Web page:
University Of Tasmania

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Systematic review and meta-analysis of the effect of pertussis vaccine in pregnancy on the risk of chorioamnionitis, non-pertussis infectious diseases and other adverse pregnancy outcomes

journal contribution
posted on 2023-05-21, 01:45 authored by Andersen, AR, Kolmos, SK, Katie FlanaganKatie Flanagan, Benn, CS

Background: Several countries have introduced maternal immunisation with pertussis vaccine to provide protection against pertussis in early infancy. There is increasing interest in non-specific effects of vaccines including that non-live vaccines may enhance susceptibility to non-targeted infections in females. Some studies have shown increased risk of chorioamnionitis among women receiving pertussis vaccine during pregnancy. We aimed to conduct a systematic review and meta-analysis of the effect of maternal pertussis immunisation on the risk of chorioamnionitis, as well as the secondary outcomes of non-pertussis infections in women, non-pertussis infections in infants, spontaneous abortion or stillbirth, maternal death and infant death.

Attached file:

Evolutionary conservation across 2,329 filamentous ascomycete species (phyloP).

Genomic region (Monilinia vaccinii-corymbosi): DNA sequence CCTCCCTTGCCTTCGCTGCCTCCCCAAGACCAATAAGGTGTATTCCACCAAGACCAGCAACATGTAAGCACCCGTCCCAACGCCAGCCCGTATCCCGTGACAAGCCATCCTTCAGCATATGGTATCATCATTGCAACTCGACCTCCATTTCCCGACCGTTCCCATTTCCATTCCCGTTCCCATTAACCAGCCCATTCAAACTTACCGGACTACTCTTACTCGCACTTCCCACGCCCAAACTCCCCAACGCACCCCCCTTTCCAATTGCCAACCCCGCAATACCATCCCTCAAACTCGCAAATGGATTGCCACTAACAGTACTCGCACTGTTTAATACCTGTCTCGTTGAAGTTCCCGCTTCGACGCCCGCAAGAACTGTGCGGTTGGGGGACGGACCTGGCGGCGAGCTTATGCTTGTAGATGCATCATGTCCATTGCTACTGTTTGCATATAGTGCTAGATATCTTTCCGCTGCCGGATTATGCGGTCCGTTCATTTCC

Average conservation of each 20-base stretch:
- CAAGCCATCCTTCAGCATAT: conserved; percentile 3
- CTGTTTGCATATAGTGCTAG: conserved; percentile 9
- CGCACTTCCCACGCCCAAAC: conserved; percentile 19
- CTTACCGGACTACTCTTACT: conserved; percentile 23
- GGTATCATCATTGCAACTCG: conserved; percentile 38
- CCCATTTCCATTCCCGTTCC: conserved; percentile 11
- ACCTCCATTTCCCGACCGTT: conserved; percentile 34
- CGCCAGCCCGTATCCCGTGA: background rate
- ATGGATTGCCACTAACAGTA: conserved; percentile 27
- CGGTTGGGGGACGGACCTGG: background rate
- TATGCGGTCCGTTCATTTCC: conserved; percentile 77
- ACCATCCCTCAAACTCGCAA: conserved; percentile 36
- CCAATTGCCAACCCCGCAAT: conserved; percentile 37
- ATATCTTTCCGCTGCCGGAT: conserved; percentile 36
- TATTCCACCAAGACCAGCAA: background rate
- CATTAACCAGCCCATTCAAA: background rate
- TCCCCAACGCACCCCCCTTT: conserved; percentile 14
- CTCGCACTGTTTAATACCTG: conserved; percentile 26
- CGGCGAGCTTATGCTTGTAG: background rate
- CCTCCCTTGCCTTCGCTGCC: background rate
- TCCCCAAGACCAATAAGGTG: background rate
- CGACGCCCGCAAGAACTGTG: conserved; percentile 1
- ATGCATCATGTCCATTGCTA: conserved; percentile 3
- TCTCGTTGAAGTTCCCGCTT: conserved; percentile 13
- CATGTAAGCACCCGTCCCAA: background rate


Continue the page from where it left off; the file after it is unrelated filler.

Methods: We searched PubMed and Embase for articles published until January 14, 2021. We screened articles for eligibility and extracted data using Covidence. Quality was assessed using Cochrane RoB tool and Newcastle-Ottawa Scale. Data were imported into RevMan for pooling and conduction of a meta-analysis stratified by study type. Outcomes are presented as risk ratios.

Results: We identified 13 observational studies and six randomized controlled trials eligible for inclusion. We pooled data on chorioamnionitis from six observational studies and found maternal pertussis vaccine (mostly compared with other maternal immunizations with non-live vaccines) to be associated with an increased risk among the pertussis vaccinated women, RR = 1.27 [CI 95%: 1.14-1.42]. We found no difference in the analysis of our secondary outcomes of non-pertussis infections, spontaneous abortion or stillbirth and death.

Conclusion: We found an increased risk of chorioamnionitis among women who received pertussis vaccine in pregnancy. The large number of women receiving pertussis vaccine during pregnancy, as well as the growing evidence of non-live vaccines causing increased susceptibility to infections, indicates a need for further randomised trials to assess potential adverse effects of maternal immunisation with pertussis-containing vaccines.


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Tasmanian School of Medicine


Elsevier Science

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Prevention of human diseases and conditions